‘We Dwell in Possibility’ @ Manchester International Festival – review

We Dwell In Possibility. Credit: Eleanor Davis and Robert Yang

Digital artist and game-maker Robert Yang has collaborated with illustrator Eleanor Davis to make a new garden-stimulation game for Manchester International Festival called We Dwell in Possibility.

If you are not familiar with Yang’s previous work, you can usually find a trail of proactive, queer virtual games in his tracks. His most popular works includes 2017’s The Tearoom, a public bathroom sex simulator, and the most recent is Hard Lads, a riff on a viral video of “British beefcakes” drinking, smoking, kissing, and hurting one another. Yang sets an exciting tone for this type of industry, planting a seed of brashness and controversy to create something that can be described as a ripple effect of discomfort for the modern world through glimpses of the reality in which we live.

Just like a regular garden, the game is entirely its own. You are met initially with what seems like a calm, growing garden. Then suddenly, with a click or a touch of the screen, you are then able to pick up a multitude of stimulating objects that range from butt plugs to ejaculating plants. This is, for some people, the garden of dreams.

It then leads the player to wonder, what exactly is the point of this garden? In reality, Yang’s garden is more than just a garden, but rather a public park. And Yang’s metaphor can also be seen as a tiny, naked microcosm of society. The player makes the decision on what it will look like, and this alone is what makes it the most exciting.

We Dwell In Possibility. Credit: Eleanor Davis and Robert Yang

When looking at the game from an aesthetic level, it generates an energy which is not dissimilar from a real life garden: birds chirping, bees buzzing. Instead, the people in this game are the wildlife, jostling about almost chaotically yet still not without purpose. The game time is roughly ten minutes in total, and the dynamics of the game act in a crescendo as the game continues. Both the interactions and visuals are beautifully complimented by Andy Grier’s music and sound design that leaves the player with an experience unlike any other. It is not just a videogame, but a stylized piece of artwork.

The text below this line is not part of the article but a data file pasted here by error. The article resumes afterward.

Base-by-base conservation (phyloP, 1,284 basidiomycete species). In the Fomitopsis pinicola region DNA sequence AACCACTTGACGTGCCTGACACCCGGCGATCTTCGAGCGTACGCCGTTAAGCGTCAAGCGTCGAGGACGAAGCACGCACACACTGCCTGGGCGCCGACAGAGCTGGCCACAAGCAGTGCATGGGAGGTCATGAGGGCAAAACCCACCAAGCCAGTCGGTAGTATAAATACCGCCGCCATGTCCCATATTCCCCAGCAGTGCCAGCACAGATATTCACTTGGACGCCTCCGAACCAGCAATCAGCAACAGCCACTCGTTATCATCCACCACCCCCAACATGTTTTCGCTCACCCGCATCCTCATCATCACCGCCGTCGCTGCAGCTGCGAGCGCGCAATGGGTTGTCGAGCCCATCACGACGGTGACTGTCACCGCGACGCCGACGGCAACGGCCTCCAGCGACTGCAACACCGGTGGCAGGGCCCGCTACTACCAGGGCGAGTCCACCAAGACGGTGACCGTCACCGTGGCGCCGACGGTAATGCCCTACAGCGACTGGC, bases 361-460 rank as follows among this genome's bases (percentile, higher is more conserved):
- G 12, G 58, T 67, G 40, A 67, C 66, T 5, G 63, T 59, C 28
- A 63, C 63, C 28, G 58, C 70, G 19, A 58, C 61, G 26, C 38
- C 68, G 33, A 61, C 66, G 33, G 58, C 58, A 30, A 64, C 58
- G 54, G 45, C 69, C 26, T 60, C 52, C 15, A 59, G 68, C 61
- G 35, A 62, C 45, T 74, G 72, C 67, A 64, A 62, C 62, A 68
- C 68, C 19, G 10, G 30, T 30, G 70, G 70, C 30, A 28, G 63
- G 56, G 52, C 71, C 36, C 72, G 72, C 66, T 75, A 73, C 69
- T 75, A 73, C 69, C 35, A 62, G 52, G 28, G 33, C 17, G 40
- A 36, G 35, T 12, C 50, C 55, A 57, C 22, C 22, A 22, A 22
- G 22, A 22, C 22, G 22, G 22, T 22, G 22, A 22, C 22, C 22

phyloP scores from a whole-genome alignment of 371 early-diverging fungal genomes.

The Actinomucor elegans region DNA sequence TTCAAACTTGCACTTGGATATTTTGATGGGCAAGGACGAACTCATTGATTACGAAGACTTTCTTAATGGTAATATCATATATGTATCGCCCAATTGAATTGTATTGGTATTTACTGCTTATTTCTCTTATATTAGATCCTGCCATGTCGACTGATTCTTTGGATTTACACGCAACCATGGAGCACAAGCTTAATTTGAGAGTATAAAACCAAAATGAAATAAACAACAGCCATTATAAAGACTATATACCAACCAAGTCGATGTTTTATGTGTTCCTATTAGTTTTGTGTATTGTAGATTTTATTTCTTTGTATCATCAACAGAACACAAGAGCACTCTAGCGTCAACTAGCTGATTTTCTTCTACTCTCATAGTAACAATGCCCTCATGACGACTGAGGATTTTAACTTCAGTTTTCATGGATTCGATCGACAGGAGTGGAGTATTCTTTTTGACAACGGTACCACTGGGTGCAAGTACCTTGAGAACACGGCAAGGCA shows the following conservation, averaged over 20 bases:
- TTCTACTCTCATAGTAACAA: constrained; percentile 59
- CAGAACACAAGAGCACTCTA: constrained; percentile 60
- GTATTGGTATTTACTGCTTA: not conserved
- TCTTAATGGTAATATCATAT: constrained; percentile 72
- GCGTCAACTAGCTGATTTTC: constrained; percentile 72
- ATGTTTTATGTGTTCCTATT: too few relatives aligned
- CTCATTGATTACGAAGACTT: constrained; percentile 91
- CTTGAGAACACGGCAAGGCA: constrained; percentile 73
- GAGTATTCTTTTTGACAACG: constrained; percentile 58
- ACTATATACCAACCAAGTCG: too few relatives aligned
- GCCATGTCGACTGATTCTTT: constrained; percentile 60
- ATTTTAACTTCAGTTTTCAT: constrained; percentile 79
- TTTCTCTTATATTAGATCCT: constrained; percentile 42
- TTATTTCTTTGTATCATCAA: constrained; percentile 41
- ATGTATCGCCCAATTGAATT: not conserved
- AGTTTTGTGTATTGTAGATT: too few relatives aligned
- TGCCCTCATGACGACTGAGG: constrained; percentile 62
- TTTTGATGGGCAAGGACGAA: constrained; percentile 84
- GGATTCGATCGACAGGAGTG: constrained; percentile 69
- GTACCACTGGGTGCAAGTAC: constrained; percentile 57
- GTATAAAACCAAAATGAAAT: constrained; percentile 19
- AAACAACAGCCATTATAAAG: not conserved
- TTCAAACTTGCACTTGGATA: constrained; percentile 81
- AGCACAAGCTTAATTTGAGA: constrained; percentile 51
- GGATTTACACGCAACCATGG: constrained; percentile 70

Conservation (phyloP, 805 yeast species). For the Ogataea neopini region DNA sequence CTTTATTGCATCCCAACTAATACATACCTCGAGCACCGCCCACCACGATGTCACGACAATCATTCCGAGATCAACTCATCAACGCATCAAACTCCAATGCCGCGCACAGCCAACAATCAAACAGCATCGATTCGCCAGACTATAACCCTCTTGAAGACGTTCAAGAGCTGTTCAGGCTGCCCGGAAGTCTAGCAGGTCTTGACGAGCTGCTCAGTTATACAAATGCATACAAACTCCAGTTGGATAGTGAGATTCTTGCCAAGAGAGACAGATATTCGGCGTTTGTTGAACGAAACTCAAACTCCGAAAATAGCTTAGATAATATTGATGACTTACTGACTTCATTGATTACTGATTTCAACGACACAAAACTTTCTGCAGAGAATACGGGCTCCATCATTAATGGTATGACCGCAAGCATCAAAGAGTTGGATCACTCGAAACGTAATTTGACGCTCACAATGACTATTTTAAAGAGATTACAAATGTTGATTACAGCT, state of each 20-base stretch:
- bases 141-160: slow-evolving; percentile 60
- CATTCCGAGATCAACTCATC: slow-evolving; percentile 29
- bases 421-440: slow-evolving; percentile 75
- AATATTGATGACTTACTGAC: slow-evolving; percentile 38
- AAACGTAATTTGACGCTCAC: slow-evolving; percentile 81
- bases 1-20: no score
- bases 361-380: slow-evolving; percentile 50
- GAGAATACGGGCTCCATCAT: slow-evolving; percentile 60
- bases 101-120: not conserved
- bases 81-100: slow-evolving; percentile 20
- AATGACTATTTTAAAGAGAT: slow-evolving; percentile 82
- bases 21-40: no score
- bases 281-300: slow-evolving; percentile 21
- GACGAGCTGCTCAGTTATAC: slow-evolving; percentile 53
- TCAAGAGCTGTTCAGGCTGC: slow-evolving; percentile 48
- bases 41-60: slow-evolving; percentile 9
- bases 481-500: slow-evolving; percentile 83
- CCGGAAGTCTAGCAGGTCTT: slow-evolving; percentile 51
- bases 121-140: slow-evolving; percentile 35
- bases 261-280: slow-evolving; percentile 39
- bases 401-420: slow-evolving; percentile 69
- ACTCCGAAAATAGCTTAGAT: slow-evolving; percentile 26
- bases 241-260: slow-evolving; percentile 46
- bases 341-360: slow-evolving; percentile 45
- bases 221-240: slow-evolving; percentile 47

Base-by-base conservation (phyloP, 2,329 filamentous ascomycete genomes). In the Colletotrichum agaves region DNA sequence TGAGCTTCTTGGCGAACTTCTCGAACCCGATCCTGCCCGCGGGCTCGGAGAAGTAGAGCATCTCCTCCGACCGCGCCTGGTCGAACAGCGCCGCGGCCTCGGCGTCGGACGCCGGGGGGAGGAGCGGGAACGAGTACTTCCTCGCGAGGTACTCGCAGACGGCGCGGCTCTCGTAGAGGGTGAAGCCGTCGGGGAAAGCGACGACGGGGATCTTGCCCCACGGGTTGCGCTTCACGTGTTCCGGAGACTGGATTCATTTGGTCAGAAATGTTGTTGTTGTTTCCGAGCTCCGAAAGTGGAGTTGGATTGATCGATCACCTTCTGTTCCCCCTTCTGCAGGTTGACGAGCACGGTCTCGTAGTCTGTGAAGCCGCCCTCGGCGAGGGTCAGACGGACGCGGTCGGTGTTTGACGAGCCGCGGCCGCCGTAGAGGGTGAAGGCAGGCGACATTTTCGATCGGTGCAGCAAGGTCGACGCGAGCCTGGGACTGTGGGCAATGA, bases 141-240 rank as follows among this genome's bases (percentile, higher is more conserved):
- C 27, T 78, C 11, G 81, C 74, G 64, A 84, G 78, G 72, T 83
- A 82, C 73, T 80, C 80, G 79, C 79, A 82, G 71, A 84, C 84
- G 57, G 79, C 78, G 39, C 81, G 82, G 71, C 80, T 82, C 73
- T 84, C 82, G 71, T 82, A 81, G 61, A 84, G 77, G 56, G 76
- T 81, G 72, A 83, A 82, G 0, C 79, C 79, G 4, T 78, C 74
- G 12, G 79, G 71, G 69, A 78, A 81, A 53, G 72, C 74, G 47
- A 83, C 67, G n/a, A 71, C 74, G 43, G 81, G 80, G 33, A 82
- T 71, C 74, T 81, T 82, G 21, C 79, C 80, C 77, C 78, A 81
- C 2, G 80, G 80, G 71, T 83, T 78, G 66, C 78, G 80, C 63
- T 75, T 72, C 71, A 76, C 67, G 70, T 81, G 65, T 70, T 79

What generates this game forward is the interplay between the people and the props that they provide. Together, they form an ecosystem. Despite some of the more playful objects that can be selected, there are other props that might be recognised for a non-miscellaneous purpose, like the statue of former Conservative PM Winston Churchill. The people in your garden then become influenced by these objects, and can create their own politics from such. Again, this is tactful of Yang whereby as the ‘God’ of this garden, the player can almost watch the world unfold in front of them, and choose when they would like to intervene.

We Dwell In Possibility. Credit: Eleanor Davis and Robert Yang

It is also worth noting that should you wish, you don’t have to control anything within the game. You can watch the garden evolve naturally. This can be difficult when the population starts to multiply quickly; it can be useful to cast even the slightest influence to maintain some level of peace within your world.

The beauty of We Dwell in Possibility lies in how your world can end up. Unlike your typical online game, there are no “winners” or “losers”, and this should not deter you from playing. Instead, it is about coming to the realisation that your garden at some points might be peaceful, with welcoming and polite people passing through. And at other times, it can be a space where hedonism rears its unwelcoming head.

If you don’t create the world you want within your first play, play again until you do. The possibilities of what can happen in this game are truly endless.

You can play We Dwell In Possibility for yourself here.

Check out the MIF programme of current online events here.